For Tocqueville, politics was the religion of the nineteenth century; religion, that is, of the left (revolutionary socialism); of the center (anticlerical republicanism); and of the right, which in France meant Catholicism. One of the most striking aspects of the long religious wars between 1789 and World War II was that those who believed in salvation through political works did not much believe in salvation through religious faith (or vice versa). One contemporary definition of modern saintliness can be found in the defiant position of those who have passionately and unreasonably yearned to combine these goals.
That is what Simone Weil tried to do. T.S. Eliot wrote of her “genius” that it was “akin to that of the saints,” as it surely was since her persistent wish—her obsession, in fact—was to take on the sins of the world in a highly personal drama of political and spiritual martyrdom. Joan of Arc died in 1431 to create a divinely ordained French nation; Simone Weil died a mystic’s death in 1943 wanting to help France find both the means to transcend its national failings and a renewed purpose. Few have worked more coherently, more learnedly, and more determinedly to achieve that goal. None is now likely to succeed more than she did. She was the last French saint.
Weil was born in Paris on February 3, 1909. Her father, born in Alsace, was a doctor; her mother, born in Russia, was rich and highly cultivated. Both parents were nonpracticing Jews, and were identified with a type of upper-middle-class Jewish Frenchness that largely came to an end in the late 1930s and 1940s. As Francine du Plessix Gray describes them in her impressive short biography of Weil, they were very patriotic (her father served in the French army during the entire four years of the First World War), dedicated to the principles of 1789, and completely devoted to traditional conceptions of high French culture. What they thought about the Dreyfus case, we do not know.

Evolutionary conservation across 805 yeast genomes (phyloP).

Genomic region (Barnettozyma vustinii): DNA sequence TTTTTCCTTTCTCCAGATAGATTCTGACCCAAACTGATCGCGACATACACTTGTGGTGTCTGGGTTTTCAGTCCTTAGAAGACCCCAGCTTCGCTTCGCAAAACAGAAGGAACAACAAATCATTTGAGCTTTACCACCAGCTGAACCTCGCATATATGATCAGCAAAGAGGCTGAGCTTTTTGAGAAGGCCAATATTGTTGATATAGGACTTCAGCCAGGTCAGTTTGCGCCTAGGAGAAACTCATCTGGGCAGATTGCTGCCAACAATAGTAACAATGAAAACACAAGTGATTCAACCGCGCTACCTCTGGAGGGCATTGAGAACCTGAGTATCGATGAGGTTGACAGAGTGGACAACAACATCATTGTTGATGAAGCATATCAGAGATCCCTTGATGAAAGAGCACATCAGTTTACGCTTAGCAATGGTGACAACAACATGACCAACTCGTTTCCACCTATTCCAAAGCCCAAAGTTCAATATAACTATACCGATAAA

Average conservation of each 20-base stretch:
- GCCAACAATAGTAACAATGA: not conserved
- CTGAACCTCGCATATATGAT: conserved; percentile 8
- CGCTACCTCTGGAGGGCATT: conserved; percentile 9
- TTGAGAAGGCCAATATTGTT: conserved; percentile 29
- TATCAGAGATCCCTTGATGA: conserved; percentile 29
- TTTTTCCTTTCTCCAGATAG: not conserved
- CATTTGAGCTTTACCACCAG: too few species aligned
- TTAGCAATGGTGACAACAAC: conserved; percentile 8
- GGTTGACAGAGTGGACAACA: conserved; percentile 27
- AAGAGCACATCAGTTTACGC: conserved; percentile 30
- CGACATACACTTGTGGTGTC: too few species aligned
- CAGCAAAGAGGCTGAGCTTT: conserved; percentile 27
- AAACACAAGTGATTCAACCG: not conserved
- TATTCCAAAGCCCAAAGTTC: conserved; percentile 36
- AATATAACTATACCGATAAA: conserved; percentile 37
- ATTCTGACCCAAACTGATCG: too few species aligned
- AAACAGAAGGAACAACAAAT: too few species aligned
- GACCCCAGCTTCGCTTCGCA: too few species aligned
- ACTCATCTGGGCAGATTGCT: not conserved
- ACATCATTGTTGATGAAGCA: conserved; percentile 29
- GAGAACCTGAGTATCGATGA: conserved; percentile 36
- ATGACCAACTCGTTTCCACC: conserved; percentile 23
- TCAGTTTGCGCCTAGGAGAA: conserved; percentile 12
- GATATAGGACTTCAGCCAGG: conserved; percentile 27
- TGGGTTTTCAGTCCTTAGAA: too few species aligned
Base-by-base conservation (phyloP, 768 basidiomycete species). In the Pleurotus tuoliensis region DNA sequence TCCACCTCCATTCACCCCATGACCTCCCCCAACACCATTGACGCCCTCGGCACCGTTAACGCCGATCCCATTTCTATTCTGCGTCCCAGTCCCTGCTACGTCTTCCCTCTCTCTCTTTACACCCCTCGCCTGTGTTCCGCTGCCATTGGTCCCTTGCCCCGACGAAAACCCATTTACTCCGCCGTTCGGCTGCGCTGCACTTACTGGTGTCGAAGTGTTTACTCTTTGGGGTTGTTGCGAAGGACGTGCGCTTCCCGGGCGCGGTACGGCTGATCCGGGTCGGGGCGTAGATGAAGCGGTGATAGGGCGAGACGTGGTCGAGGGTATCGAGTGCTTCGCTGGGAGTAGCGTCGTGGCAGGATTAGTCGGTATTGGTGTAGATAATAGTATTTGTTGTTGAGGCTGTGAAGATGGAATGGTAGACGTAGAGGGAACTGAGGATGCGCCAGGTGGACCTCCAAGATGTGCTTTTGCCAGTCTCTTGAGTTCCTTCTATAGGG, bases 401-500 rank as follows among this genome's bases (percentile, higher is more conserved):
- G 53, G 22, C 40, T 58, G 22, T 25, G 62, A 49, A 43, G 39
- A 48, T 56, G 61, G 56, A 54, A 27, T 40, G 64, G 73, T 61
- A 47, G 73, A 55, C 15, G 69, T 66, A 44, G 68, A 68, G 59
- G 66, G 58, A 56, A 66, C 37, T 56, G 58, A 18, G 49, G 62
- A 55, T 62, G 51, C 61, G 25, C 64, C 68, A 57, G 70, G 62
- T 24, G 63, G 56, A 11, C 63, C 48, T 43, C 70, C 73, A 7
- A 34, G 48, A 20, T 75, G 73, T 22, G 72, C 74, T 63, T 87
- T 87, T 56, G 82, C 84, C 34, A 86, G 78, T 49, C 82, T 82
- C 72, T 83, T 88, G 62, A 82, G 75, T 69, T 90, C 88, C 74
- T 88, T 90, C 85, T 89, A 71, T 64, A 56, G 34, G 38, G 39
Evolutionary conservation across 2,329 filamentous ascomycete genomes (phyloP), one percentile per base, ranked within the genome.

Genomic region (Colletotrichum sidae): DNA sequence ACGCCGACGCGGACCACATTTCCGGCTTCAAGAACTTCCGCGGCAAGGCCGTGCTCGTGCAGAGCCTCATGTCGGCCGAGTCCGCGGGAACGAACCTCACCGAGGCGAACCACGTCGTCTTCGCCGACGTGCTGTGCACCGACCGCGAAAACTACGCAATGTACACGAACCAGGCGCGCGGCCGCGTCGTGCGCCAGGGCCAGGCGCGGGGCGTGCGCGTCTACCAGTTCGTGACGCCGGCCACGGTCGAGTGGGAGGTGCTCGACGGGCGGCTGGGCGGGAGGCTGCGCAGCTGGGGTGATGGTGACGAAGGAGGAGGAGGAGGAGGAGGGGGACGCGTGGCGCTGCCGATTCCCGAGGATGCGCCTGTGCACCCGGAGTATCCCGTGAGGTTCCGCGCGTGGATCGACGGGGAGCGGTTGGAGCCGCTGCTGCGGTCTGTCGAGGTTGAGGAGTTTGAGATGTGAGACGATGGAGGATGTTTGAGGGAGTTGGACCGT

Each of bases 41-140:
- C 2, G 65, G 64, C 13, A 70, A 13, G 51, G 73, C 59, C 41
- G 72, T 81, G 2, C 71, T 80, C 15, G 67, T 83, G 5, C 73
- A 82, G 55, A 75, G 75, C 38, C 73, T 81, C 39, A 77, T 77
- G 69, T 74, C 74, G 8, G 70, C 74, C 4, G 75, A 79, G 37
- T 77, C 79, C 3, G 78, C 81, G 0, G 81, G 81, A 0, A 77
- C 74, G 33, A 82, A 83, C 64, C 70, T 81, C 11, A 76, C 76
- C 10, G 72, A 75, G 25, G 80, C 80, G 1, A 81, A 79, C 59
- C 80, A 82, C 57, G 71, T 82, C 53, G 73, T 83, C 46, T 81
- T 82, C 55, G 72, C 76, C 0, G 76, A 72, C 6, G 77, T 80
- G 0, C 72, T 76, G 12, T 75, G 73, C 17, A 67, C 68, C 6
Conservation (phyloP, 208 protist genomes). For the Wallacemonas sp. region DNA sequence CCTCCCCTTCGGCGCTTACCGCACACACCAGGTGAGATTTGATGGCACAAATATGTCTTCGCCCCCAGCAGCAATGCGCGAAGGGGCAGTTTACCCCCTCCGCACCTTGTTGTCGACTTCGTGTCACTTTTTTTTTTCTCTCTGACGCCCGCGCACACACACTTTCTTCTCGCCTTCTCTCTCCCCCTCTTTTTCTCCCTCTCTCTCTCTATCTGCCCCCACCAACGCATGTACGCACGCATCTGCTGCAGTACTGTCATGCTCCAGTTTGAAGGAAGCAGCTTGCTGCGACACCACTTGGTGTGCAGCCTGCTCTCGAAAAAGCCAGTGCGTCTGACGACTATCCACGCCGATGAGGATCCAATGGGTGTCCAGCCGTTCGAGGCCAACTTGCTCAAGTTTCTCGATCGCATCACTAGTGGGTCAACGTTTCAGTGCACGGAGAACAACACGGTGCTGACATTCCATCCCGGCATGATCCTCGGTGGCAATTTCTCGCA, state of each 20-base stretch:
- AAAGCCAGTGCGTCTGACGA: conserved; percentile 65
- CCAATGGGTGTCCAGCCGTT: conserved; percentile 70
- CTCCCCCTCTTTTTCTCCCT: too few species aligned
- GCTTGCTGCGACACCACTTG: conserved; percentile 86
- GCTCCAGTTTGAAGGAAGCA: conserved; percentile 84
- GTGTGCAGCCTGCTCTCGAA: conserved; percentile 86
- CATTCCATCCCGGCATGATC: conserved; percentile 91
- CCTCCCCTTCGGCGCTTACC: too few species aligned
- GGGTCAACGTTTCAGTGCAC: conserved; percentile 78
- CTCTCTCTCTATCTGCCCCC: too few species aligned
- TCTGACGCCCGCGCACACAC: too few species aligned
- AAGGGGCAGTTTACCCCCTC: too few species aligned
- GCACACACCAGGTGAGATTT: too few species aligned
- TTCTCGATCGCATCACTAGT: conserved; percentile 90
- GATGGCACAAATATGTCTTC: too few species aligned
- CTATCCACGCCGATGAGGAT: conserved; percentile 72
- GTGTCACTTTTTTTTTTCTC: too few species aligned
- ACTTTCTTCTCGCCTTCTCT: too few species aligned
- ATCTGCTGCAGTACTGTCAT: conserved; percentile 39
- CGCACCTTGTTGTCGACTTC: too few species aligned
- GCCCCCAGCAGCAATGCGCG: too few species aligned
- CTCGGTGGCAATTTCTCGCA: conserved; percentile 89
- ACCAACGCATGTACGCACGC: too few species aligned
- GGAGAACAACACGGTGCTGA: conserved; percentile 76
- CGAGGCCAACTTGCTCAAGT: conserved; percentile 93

Weil’s relation to her family was at once warm and ambiguous. It was to preserve them from persecution that she agreed to leave France with them in May 1942 for the United States. Had she many lives to lead, she explained in May 1943 when she left them behind in New York to join the Free French in London, she would have dedicated one of these to them. Her relationship with her older brother André, a gifted mathematician—and a very difficult person—who ended his career at Princeton, was likewise very close. (She always believed that science and faith overlapped.) And yet, in earlier years, she had bitterly envied his superior gifts: at the age of fourteen, oppressed by the inferiority of her talent to his, she thought of taking her life. Her last work, on the need for roots, L’Enracinement, which deals with many aspects of education in schools,…
This article is available to online subscribers only.
Please choose from one of the options below to access this article:
Purchase a print premium subscription (20 issues per year) and also receive online access to all content on nybooks.com.
Purchase an Online Edition subscription and receive full access to all articles published by the Review since 1963.
Purchase a trial Online Edition subscription and receive unlimited access for one week to all the content on nybooks.com.